The Cost of Injuring Your Knee

Hint: it’s more than just the medical bills.

yes, we’re using this meme

A few weeks ago, I took a bad fall. I didn’t realize how bad it was until twenty minutes later, when I was pantsless in my friend’s bathtub, pouring hydrogen peroxide on my knee, trying to convince myself “I’m fine” over and over again.

We had just finished eating at a diner. On the walk back to her apartment, I tripped on the sidewalk in an industrial part of town. I fell forward on jagged and uneven concrete, but propped myself right back up. My friend didn’t even notice I took a tumble, but you know, neither did I. I felt fine.

Five minutes later, my left knee felt cold. It was dark, so I brushed my palm over it. It was soaked, exposed. The impact had ripped a hole through my jeans. I thought I fell in a puddle, but I held my hand close enough to my face to see blood.

The next day, I went to the emergency room. I’d normally take public transportation, but this time I paid extra for a cab. Once I arrived and walked through those hospital doors, I was so, so glad I had health insurance. I was reminded of the anxious evenings I’d spent in the ER without coverage, knowing something was medically wrong but not knowing how much it would cost me. Had I fallen just three weeks earlier, I would’ve been uninsured and out of luck.

I was in the ER for hours. The doctors took X-rays, gave me shots of novocaine around my knee, prescribed me antibiotics to fight off any possible infections, and as you’d expect, sewed in stitches.

My roommate was there with me, pep-talking my way through my first mildly serious injury. I’d sprained an ankle before, but never broken a bone nor ever needed stitches.

During my stay, I’ve learned there’s a certain inconvenience of getting stitches in your knee compared to your palm or arm or even scalp. You can’t bend your knee with stitches in it, and you don’t realize how often you bend your knee until you can’t do it anymore.

Soon enough, I was gifted an knee immobilizer to help keep my leg straight. Whenever I wore it, my knee dragged as I walked—so, before I knew it, I had a crutch under each arm too. A nurse told me not to lean on my crutches because it might cause nerve damage. On my first attempt, I shuffled and nearly fell. I sighed, but wobbled my way to the exit, worried my crutches would cause another fall.

I don’t use a car, so I rely on my city’s public transit. However, riding a trolley involved a few stairs I could no longer handle. The cost of getting home from the hospital bumped from $1.80 on public transit to $9.80 when I called a cab on my phone. Forget about sharing rides, because with the immobilizer, I slid into the backseat horizontally, taking up space for three people just with my legs.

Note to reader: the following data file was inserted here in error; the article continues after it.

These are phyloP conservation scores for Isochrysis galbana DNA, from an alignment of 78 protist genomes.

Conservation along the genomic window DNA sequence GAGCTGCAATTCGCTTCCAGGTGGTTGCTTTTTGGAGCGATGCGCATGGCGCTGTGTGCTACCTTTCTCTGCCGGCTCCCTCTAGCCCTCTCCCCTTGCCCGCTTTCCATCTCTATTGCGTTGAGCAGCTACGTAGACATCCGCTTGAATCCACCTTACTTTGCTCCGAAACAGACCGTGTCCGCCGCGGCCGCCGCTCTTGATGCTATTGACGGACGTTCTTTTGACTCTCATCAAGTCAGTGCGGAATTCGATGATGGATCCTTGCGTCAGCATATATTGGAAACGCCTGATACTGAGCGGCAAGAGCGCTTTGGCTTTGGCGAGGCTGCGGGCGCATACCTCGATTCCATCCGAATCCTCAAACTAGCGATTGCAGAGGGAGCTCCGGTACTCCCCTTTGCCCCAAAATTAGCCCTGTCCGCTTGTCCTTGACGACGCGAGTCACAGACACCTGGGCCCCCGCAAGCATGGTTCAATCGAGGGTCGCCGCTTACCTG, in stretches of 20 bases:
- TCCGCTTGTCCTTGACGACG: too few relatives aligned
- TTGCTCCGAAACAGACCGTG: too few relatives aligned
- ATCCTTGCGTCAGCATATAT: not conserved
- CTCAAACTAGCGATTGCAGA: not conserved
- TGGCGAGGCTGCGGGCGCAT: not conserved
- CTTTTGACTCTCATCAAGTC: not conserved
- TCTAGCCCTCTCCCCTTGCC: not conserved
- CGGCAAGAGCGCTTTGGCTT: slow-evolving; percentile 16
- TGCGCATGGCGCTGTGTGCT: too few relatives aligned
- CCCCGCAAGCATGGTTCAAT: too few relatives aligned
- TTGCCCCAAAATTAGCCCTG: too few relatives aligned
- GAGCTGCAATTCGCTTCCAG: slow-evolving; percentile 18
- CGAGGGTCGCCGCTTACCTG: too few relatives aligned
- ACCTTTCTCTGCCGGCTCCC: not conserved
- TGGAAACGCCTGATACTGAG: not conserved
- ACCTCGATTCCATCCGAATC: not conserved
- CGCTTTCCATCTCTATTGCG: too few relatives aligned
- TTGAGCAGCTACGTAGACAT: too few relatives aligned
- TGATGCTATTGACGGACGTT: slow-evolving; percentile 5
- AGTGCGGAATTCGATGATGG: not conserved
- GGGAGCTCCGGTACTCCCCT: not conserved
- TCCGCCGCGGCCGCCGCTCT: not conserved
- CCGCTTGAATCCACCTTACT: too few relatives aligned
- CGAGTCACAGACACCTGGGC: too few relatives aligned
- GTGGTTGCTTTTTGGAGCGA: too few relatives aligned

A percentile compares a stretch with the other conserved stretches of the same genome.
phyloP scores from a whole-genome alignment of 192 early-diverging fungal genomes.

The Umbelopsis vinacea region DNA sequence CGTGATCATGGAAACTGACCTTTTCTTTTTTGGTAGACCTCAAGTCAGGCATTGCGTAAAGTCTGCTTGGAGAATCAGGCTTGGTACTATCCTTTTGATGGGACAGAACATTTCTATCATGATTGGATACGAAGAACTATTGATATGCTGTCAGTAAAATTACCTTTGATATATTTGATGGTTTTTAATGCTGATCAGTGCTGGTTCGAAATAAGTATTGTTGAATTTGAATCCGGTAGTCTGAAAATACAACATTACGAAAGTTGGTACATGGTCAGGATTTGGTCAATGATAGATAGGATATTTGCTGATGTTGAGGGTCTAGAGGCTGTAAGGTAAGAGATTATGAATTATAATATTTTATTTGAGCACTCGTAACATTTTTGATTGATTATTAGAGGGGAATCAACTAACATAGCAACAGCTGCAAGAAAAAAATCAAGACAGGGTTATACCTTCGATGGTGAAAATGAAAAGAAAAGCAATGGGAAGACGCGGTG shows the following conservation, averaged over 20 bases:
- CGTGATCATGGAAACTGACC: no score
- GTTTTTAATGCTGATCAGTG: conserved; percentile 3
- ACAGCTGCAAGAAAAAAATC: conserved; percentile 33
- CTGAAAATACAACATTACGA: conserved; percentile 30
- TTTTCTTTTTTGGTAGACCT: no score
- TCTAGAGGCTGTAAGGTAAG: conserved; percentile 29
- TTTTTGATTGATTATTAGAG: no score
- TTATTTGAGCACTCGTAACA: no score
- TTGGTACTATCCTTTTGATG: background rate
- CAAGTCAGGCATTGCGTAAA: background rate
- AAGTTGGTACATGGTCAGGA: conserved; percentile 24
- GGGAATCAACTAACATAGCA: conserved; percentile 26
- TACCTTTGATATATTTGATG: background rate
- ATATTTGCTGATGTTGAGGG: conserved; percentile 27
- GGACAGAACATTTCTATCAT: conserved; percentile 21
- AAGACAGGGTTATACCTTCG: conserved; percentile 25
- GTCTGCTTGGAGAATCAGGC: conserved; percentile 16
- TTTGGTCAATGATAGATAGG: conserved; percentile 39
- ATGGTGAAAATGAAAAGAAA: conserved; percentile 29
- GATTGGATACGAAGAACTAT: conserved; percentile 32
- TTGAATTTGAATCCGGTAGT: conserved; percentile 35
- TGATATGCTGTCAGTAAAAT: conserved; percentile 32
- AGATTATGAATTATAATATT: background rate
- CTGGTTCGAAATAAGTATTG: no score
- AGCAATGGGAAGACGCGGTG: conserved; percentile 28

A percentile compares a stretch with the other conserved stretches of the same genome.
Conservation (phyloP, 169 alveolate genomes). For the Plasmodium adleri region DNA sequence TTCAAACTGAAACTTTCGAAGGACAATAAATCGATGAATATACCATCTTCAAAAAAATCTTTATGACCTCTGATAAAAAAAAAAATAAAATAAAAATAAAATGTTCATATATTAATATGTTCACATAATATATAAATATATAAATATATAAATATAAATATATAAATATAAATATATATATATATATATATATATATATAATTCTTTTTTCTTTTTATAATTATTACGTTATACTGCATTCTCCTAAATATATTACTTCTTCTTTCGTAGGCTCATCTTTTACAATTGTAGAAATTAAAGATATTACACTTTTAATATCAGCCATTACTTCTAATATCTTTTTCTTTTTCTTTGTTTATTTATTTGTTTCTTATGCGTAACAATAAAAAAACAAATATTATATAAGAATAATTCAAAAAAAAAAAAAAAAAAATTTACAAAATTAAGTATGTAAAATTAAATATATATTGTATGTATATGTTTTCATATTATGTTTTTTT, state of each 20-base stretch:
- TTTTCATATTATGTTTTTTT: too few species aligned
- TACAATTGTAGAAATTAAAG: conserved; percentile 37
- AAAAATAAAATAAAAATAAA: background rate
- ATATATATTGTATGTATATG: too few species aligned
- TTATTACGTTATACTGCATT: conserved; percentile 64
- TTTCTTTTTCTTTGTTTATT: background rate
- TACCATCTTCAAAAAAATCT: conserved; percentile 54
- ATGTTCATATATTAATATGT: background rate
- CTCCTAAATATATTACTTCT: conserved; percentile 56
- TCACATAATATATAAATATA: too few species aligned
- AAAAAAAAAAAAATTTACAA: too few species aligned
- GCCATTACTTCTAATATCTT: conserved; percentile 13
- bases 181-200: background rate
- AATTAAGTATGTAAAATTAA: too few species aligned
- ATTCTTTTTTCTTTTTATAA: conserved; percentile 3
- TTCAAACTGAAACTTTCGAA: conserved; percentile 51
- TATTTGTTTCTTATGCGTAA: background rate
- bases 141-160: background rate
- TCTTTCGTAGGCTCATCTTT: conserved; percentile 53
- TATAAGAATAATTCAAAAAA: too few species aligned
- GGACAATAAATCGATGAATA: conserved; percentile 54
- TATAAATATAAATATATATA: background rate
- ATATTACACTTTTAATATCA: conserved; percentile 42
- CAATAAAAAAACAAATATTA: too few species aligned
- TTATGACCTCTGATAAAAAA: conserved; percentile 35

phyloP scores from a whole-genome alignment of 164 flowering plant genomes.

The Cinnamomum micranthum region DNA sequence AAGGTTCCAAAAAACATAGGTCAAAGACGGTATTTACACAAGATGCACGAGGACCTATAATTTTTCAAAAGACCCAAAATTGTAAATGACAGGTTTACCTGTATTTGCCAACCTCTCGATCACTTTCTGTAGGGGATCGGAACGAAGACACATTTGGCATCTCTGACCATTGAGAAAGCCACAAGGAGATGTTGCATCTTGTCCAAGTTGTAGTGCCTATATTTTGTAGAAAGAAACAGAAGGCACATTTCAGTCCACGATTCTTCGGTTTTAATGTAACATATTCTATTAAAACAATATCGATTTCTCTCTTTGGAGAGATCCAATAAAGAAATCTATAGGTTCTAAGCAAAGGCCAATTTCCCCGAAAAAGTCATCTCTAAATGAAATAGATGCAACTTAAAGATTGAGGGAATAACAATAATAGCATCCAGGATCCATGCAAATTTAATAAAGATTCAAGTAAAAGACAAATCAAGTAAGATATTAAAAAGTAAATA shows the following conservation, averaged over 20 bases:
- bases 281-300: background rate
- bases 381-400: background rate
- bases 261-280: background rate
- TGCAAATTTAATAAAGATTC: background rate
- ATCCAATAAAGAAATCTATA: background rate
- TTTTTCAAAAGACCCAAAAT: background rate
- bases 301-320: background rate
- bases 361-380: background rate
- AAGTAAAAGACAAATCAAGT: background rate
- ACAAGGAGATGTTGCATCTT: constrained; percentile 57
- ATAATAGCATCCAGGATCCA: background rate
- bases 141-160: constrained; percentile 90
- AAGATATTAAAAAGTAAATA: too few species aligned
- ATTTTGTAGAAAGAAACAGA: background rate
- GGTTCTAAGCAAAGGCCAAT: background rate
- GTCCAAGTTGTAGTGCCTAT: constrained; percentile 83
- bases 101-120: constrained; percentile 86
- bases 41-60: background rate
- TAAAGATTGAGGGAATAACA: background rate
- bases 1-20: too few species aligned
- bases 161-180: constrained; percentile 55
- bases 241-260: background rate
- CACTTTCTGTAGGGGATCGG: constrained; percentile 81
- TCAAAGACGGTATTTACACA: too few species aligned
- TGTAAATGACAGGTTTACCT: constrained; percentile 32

Twenty minutes later, I was in bed again. I was also hungry and out of groceries. My roommate offered to grab dinner, so we ate cheap take-out, her treat.

She left the following afternoon for an out-of-town trip that would last over a week. I’ve only lived in this city for two months, so my network is small—I didn’t have anyone I could call to help me carry groceries. So, when my stomach rumbled again, I ordered delivery online. With online services like Postmates and Caviar, you’re paying for the food and the delivery person as well as the site’s added fees. Suddenly, a $15 pizza became a $30 one.

The plus side is that I already work from home, so I don’t need to commute to work every day—or even get out of bed. But I’m also self-employed, so there’s no sick leave. If I don’t work through this, I don’t get paid.

Fast forward to a week and a half later, where I’m waiting for my cab at 1 o’clock on a Monday afternoon. Amazon delivery won’t suffice this time, so I pick up some groceries to prepare for a blizzard the following day, as well as some take-out. It cost $10 for a three-quarters-of-a-mile ride back to my apartment. I’m frustrated, but I get that it’s the cost of not being able to walk too far—and not yet knowing anyone whom I could ask for a ride.

My online network, however, is plentiful. After tweeting my link, a few followers contributed. When people you only know from the internet send you money, it’s a great feeling—but it’s not sustainable by any means. I’m not a YouTube personality with hundreds of thousands of subscribers — and even then…

The stitches are still in and I haven’t left my apartment for the past two weeks, with the exception of waddling to the pharmacy across the street and, of course, Monday’s journey. I feel a little isolated, knowing I can’t fully do things on my own, but I’m looking forward to regaining my money-saving mobility soon.

Update 04/06/17: The stitches have been out for almost three weeks, my wound is healing great, and I’ve just accepted a new job!

Danielle Corcione is a freelance writer with bylines in Esquire, Teen Vogue, Vice, etc. To learn more about their work, visit their website and follow them on Twitter and Facebook.

Support The Billfold

The Billfold continues to exist thanks to support from our readers. Help us continue to do our work by making a monthly pledge on Patreon or a one-time-only contribution through PayPal.